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[Discuss] GPL and code linkages

A question came up on another mailing list dealing with Drupal and PHP 
that raised questions in my mind about the GPL.  discuss at seemed 
more likely to have members knowledgeable about GPL issues, so I'm 
asking my questions here.

I thought I understood the GPL until I read a posting asking about 
whether the source code to a Drupal module could be proprietary.  For 
those who don't know, Drupal is a GPL'd content management system 
written in PHP, a language whose interpreter is GPL'd.  While going 
through the mental exercise of whether a proprietary Drupal module could 
be written and how it could be done, it became clear that the legal 
ramifications of interfacing with GPL'd code are more complex than I'd 
previously realized.

In traditional compiled code, linking object files together to form a 
single executable made them part of the same work, and if any object 
file was compiled from GPL'd source, then the source for all objects had 
to be under GPL-compatible licenses.  On the other hand, two separate 
executables can be distributed in a collection of code (e.g. on the same 
CD), and either one being GPL'd doesn't require the other one to be 
GPL'd.  To the best of my understanding, even if one of the executables 
provides a service callable via an RPC interface and the other 
executable calls it, either one being GPL'd doesn't require the other 
one to be GPL'd.  On the other hand, LISP's been around for a long time, 
and it doesn't involve linking objects to create an executable.  I've 
always assumed that multiple LISP source files running as the same 
instantiation of a program would have the same GPL requirements as 
objects linked together into an executable.  This is the closest analog 
I can think of to the question of whether a Drupal module can be made 

But in the modern world, there are a number of other ways to allow a 
function to be called besides simply linking the object file containing 
the call with the object containing the function definition or writing 
PHP functions in a Drupal module that get called by PHP functions in the 
GPL'd Drupal core.  The ways I can think of off the top of my head are:

  * Write your function in C or C++ as an extension to the PHP interpreter
  * RPC on the local machine: call PHP's proc_open() to pipe data to and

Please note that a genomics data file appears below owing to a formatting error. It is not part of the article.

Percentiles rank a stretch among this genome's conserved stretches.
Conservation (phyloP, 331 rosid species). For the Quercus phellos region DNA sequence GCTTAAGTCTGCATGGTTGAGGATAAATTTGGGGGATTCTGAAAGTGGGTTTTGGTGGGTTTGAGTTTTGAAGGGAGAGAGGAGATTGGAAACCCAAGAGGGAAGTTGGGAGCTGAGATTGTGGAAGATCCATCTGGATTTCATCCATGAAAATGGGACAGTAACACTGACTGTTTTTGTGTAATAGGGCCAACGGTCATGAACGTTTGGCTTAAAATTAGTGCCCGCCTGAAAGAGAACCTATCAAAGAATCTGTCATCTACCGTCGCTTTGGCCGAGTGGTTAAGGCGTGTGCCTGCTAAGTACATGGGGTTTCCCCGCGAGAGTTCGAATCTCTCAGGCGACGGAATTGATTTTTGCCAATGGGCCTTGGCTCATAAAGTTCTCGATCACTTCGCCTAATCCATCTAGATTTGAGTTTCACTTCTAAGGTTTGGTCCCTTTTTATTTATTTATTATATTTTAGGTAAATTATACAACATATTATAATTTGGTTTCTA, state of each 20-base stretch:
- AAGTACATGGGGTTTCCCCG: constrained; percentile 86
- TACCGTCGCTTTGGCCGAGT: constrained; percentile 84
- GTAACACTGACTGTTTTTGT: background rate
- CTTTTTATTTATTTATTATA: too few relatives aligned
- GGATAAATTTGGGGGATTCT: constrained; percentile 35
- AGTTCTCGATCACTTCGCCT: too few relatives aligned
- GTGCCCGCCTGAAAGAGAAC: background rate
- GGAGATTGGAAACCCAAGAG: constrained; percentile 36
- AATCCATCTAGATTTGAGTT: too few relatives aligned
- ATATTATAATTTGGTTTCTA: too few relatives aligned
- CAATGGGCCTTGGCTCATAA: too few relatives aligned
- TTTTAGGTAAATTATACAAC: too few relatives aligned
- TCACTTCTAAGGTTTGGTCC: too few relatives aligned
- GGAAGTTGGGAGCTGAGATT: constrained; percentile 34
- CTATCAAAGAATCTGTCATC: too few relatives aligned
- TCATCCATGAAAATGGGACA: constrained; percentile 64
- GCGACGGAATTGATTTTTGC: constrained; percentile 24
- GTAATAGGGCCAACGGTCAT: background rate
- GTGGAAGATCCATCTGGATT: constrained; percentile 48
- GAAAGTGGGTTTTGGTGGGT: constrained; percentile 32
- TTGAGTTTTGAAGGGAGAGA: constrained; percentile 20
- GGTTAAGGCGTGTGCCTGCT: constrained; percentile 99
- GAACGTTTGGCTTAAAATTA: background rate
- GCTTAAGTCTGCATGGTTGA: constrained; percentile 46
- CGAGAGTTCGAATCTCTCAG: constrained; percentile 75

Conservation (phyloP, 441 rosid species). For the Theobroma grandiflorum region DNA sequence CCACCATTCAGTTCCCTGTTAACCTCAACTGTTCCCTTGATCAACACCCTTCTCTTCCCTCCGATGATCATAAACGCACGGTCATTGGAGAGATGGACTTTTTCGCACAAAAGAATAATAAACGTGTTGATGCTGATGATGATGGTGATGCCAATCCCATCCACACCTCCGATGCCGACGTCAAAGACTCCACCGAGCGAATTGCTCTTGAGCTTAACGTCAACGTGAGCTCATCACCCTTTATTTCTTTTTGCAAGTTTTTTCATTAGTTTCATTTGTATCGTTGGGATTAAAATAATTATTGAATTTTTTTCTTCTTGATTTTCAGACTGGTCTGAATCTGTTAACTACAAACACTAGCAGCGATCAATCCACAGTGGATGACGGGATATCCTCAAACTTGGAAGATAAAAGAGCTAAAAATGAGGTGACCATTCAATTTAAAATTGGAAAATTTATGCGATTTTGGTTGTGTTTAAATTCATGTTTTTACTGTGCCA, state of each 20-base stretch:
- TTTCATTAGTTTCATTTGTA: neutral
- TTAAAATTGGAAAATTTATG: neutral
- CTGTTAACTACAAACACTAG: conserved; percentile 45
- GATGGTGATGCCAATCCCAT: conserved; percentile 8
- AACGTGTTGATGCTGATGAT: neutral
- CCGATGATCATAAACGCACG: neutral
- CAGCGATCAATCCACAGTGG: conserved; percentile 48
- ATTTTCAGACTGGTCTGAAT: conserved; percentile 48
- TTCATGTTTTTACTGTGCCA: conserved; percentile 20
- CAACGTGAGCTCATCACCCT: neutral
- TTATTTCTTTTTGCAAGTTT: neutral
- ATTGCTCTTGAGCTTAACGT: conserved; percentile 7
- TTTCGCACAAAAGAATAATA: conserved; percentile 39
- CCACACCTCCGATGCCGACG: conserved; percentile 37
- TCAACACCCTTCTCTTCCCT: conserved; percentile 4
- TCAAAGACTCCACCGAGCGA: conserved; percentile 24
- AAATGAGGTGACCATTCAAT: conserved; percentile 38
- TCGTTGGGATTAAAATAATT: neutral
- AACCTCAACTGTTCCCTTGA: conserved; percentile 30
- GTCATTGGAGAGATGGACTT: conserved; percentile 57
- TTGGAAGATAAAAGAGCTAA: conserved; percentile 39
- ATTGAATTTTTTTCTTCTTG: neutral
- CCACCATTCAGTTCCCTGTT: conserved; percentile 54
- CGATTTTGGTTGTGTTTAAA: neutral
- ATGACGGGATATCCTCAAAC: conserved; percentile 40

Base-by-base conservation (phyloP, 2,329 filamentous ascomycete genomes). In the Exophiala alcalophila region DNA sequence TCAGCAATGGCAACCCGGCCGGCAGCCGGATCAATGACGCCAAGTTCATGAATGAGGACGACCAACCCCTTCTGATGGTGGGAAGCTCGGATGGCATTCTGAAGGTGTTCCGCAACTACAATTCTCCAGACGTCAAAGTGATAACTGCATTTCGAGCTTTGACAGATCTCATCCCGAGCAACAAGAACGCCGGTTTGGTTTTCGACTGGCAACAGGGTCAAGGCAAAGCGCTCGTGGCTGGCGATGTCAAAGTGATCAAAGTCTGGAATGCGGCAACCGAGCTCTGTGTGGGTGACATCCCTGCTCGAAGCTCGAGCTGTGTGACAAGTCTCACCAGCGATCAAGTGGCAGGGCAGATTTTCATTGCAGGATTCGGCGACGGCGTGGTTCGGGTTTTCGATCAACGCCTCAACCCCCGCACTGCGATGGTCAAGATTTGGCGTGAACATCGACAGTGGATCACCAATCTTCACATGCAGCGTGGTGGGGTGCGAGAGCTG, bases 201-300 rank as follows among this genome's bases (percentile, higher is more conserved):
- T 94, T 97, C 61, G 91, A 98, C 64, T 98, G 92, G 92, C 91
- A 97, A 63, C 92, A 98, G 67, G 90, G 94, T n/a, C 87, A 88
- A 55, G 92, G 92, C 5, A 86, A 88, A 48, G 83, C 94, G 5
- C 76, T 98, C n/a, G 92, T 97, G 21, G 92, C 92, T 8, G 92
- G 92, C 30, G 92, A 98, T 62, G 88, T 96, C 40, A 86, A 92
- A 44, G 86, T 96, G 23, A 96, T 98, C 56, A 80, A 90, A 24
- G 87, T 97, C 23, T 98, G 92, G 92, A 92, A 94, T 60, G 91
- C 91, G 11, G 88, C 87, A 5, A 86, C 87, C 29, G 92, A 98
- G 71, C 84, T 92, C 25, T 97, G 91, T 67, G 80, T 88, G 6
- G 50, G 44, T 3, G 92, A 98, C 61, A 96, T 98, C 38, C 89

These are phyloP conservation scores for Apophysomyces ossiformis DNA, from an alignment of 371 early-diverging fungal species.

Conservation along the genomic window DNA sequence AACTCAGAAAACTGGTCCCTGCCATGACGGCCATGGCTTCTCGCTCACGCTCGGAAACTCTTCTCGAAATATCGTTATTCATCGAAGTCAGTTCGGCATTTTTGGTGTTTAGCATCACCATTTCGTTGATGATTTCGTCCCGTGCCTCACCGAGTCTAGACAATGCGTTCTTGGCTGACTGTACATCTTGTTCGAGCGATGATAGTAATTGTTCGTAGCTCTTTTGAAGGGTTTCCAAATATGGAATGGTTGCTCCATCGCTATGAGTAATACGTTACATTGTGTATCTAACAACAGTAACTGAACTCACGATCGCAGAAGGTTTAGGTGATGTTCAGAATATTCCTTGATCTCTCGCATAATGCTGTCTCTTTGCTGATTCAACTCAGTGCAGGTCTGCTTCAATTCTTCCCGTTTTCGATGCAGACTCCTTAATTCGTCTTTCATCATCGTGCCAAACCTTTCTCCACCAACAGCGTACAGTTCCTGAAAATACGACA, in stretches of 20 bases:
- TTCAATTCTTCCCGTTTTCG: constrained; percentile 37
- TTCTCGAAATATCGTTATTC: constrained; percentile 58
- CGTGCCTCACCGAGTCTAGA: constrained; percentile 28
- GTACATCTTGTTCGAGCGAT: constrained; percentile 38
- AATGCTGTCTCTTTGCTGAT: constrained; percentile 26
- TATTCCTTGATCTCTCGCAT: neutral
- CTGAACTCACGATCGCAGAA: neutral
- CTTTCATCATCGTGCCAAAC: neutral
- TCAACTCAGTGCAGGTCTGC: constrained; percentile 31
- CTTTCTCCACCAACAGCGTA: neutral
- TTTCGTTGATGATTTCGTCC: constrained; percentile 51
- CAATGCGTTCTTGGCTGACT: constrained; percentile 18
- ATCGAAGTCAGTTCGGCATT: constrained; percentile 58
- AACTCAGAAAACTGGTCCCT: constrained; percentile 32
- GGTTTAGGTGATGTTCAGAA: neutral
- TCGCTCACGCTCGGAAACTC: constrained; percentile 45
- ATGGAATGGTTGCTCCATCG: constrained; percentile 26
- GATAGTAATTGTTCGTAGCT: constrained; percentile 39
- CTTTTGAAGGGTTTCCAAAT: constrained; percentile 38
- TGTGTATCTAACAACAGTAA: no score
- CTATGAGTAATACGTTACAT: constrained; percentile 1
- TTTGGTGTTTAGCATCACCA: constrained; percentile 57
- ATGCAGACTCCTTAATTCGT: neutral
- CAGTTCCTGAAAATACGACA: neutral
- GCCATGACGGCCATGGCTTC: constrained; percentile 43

from a separate executable
  * RPC to a remote machine:
      o use PHP's socket functions to send data to and from a server
        anywhere on the Internet
      o pass arguments and receive results via an HTTP GET or POST. 
        (This also involves socket calls, but not directly from the PHP
      o pass arguments and receive results via something like SOAP. 
        (This also involves HTTP protocol.)

Each of these approaches would have different legal ramifications WRT 
the GPL and would need to be analyzed separately.  Writing a PHP 
extension probably requires licensing the extension under a 
GPL-compatible license because the PHP interpreter itself is GPL'd.  But 
what if it weren't?  What if the question had to do with some other 
language implemented as a proprietary interpreter -- call it PLP for 
Proprietary Language Processor.  Imagine someone writes an application 
in PLP, licenses that application under the GPL, and that application 
calls an extension to the PLP interpreter.  Does the fact that the 
application is GPL-licensed mean that the extension is required to be 
under a GPL-compatible license even though the interpreter the extension 
is linked into is proprietary?

Or in the RPC cases listed above, if the calling code is GPL'd, must the 
called code be licensed under a GPL compatible license?  And what about 
in the other direction?  If the called code is GPL'd, must the calling 
code be licensed under a GPL compatible license?  I think the answer to 
both of these is "No", but either answer creates some strange situations.

And how do the answers to these questions change if we're talking about 
GPL3 rather than GPL2?

    Mark Rosenthal

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